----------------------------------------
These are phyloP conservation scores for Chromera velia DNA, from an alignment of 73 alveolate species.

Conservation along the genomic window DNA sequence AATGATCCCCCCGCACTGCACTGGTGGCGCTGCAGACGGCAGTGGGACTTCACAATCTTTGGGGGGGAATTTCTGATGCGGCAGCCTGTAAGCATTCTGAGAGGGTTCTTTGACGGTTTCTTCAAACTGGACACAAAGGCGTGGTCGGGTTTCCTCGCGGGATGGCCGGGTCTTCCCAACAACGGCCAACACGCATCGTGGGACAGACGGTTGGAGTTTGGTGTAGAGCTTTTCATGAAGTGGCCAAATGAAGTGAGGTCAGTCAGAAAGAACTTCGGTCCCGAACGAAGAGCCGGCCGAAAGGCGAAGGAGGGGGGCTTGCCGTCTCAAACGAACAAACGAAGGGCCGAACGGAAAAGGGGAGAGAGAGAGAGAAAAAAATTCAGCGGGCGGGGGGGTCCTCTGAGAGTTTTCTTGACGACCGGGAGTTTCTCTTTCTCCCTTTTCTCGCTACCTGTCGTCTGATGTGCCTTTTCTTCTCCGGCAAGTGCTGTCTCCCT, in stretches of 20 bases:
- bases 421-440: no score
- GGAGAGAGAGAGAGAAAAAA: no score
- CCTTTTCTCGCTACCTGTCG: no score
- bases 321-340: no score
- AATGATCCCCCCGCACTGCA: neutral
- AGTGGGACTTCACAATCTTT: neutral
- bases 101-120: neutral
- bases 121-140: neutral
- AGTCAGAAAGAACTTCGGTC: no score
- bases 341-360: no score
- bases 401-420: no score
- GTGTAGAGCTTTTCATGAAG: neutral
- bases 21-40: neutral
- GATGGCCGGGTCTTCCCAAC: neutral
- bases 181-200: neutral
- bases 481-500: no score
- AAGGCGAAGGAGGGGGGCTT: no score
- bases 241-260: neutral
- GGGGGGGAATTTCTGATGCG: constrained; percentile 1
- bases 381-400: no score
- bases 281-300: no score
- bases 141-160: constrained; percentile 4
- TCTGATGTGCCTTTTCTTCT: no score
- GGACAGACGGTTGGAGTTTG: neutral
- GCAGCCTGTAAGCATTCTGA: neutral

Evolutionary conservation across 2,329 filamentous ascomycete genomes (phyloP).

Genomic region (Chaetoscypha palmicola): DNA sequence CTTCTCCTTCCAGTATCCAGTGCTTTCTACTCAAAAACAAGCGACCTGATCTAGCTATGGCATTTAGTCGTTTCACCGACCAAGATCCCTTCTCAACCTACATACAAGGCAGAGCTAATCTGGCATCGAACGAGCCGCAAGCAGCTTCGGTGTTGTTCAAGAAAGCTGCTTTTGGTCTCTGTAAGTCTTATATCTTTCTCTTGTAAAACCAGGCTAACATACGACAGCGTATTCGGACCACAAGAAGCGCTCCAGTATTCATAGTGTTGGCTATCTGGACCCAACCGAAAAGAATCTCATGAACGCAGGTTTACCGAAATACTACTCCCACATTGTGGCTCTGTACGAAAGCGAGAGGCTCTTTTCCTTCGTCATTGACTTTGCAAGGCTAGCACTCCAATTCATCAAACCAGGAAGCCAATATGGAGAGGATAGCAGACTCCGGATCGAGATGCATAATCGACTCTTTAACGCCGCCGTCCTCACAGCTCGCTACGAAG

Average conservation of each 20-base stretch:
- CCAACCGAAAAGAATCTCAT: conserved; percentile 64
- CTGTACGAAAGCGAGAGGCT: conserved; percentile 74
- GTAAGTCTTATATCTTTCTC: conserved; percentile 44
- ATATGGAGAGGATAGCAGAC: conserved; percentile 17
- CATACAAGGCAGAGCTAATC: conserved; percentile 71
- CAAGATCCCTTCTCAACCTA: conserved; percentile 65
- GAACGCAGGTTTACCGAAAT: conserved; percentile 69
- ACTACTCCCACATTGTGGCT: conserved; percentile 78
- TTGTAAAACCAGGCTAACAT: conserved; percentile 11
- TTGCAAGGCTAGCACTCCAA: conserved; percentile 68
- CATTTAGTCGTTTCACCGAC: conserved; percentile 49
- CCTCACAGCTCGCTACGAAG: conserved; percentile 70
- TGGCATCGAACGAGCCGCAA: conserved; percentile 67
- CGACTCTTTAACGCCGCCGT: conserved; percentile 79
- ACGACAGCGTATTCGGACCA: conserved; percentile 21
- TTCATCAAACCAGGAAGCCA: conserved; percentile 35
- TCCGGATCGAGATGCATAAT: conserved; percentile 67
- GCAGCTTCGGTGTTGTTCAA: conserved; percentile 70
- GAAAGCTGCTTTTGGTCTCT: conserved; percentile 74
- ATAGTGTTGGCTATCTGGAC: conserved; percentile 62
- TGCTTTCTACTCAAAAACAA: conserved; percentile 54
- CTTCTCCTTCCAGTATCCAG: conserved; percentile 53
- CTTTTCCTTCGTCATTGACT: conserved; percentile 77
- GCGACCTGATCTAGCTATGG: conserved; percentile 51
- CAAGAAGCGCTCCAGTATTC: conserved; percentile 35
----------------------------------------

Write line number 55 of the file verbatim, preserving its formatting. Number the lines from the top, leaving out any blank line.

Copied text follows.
- CAAGAAGCGCTCCAGTATTC: conserved; percentile 35